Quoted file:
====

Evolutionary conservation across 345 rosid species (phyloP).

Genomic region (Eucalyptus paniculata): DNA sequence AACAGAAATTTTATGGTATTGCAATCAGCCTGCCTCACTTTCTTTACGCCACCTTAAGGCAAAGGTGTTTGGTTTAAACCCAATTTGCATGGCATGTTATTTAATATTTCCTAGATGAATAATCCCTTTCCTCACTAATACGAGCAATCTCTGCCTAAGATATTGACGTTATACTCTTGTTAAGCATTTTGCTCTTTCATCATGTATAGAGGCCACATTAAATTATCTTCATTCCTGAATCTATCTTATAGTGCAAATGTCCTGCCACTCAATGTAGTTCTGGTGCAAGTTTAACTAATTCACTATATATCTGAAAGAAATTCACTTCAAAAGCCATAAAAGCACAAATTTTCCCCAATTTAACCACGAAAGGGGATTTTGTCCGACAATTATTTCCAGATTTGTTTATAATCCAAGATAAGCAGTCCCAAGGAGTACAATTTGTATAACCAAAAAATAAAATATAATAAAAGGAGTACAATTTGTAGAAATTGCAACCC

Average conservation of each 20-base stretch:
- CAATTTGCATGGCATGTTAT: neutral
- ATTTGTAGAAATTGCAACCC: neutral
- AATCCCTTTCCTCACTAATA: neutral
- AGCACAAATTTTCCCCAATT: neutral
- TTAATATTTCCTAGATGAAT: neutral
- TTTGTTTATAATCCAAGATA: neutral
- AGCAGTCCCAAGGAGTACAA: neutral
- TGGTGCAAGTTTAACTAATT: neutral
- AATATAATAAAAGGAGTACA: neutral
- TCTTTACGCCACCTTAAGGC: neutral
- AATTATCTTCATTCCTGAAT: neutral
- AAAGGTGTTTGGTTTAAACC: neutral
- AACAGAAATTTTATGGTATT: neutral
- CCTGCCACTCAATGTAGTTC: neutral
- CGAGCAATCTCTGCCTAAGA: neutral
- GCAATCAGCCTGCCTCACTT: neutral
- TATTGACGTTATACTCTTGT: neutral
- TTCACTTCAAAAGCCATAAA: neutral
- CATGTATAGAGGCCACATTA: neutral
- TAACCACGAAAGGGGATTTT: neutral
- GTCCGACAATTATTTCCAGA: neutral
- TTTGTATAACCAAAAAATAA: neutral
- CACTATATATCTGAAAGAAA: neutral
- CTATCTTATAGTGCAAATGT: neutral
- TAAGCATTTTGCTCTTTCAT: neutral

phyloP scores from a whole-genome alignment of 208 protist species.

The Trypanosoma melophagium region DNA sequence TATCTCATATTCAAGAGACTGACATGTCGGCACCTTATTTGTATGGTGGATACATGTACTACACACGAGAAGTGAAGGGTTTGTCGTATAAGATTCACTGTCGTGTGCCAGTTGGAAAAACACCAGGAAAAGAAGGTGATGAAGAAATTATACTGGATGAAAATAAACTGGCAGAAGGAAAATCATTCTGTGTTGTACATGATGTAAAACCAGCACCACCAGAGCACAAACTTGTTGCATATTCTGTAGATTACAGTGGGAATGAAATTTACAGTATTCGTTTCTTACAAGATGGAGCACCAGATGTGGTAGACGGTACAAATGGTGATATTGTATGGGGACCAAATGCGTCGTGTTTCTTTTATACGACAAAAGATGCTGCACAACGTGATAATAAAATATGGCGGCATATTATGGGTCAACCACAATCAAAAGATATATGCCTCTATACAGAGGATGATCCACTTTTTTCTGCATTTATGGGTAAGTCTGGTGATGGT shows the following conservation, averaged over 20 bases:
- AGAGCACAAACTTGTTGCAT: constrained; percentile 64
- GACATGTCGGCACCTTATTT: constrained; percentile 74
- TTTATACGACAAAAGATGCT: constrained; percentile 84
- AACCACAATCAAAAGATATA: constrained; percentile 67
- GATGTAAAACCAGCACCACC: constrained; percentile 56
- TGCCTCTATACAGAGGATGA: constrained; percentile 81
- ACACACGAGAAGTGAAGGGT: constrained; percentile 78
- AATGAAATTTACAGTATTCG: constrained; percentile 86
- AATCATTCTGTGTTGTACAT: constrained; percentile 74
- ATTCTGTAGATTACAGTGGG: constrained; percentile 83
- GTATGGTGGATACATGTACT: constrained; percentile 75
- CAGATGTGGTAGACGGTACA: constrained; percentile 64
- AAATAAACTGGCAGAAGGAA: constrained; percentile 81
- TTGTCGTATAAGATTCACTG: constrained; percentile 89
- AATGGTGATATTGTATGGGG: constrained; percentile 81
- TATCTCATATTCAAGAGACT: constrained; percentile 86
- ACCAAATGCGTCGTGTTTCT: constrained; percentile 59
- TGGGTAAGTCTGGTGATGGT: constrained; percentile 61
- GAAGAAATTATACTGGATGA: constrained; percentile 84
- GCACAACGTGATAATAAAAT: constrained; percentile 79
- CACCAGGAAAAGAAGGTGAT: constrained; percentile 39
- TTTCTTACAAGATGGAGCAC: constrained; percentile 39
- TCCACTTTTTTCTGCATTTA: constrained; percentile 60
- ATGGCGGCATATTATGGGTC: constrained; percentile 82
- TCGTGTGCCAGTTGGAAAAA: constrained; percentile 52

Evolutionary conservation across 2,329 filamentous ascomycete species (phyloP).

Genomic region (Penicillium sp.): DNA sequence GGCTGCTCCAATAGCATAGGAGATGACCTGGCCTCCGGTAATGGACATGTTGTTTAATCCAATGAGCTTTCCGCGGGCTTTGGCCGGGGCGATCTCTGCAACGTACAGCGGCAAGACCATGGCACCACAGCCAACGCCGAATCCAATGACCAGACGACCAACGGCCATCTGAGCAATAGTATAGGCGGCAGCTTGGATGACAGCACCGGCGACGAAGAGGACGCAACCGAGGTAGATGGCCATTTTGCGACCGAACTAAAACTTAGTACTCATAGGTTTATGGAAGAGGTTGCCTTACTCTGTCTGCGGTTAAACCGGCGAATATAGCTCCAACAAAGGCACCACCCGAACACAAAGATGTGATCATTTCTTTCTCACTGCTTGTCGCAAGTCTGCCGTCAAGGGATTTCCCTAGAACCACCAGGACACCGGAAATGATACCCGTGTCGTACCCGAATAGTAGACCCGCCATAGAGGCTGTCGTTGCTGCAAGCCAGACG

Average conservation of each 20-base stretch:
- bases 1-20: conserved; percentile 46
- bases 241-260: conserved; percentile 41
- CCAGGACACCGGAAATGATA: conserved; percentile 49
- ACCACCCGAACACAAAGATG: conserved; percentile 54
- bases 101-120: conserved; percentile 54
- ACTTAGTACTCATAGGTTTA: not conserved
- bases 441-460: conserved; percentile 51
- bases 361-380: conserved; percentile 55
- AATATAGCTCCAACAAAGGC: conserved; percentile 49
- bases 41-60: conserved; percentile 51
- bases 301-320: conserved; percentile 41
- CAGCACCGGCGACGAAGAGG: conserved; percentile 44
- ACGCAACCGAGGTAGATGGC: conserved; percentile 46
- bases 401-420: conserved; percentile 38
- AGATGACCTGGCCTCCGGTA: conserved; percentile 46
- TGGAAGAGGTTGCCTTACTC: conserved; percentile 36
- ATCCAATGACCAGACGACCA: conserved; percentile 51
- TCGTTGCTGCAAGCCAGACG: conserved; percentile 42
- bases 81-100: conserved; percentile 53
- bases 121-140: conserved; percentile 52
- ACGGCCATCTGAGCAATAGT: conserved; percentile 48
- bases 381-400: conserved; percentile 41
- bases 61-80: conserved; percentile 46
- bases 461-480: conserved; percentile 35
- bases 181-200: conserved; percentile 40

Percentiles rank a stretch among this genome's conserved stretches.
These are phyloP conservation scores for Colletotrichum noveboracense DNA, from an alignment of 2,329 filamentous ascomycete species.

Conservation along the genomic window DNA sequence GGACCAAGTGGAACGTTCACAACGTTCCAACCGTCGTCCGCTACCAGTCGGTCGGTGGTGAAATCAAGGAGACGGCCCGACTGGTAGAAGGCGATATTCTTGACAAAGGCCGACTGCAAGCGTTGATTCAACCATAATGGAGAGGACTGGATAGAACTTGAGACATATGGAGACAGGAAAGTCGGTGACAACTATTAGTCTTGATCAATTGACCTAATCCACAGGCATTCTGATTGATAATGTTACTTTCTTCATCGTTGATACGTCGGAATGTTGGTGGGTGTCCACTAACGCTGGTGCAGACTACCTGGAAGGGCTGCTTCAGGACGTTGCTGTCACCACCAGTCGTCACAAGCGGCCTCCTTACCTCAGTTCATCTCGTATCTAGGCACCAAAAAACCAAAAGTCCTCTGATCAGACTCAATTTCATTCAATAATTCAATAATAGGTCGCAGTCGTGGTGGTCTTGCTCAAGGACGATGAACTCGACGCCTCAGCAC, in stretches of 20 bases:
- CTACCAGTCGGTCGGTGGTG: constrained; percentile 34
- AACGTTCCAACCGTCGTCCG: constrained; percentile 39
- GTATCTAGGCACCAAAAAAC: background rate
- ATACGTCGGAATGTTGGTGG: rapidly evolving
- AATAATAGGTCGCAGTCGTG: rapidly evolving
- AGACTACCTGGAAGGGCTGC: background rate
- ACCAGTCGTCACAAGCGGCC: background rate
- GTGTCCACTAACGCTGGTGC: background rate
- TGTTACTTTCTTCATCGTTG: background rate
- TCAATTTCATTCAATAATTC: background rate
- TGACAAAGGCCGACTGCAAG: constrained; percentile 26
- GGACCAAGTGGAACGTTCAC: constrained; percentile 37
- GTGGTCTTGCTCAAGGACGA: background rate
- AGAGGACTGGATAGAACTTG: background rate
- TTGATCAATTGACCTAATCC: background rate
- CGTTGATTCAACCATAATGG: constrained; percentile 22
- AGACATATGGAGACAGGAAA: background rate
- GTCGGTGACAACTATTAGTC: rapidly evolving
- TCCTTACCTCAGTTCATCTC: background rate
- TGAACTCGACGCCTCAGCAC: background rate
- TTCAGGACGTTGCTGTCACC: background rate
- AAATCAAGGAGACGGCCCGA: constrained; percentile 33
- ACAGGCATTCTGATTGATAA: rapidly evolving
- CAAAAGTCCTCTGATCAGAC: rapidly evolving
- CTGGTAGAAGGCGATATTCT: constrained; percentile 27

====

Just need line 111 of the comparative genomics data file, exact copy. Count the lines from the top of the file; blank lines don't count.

- CTGGTAGAAGGCGATATTCT: constrained; percentile 27